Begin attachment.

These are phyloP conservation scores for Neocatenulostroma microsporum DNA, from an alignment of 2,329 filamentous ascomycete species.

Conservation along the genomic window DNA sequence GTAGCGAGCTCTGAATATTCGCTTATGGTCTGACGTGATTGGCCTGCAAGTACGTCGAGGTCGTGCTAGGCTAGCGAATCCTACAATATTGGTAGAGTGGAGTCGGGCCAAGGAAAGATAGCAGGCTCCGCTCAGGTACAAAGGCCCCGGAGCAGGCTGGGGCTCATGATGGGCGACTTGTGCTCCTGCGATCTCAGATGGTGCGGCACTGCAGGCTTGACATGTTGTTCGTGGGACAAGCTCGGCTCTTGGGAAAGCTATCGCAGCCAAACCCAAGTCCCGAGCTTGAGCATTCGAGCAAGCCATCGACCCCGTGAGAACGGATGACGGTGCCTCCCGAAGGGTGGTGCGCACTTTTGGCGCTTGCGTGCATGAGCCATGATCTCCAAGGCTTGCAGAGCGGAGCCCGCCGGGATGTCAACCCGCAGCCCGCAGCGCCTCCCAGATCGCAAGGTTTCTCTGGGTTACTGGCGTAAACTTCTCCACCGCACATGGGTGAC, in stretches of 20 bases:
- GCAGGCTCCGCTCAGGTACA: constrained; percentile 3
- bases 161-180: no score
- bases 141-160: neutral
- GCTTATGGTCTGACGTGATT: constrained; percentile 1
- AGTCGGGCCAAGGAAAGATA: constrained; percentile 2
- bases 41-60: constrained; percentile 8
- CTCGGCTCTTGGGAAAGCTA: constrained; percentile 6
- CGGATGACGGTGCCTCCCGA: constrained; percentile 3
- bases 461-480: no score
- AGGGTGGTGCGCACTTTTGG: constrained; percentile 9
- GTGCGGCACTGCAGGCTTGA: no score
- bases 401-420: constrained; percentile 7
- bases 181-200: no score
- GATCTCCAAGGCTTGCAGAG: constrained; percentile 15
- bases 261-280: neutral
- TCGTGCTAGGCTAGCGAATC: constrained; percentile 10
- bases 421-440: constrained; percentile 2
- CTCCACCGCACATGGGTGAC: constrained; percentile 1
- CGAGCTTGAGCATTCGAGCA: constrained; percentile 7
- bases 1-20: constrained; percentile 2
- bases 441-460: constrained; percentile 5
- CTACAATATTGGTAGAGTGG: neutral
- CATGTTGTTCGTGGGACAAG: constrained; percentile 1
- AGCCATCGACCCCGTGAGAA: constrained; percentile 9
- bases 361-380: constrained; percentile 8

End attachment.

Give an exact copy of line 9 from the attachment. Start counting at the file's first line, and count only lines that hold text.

- CTCGGCTCTTGGGAAAGCTA: constrained; percentile 6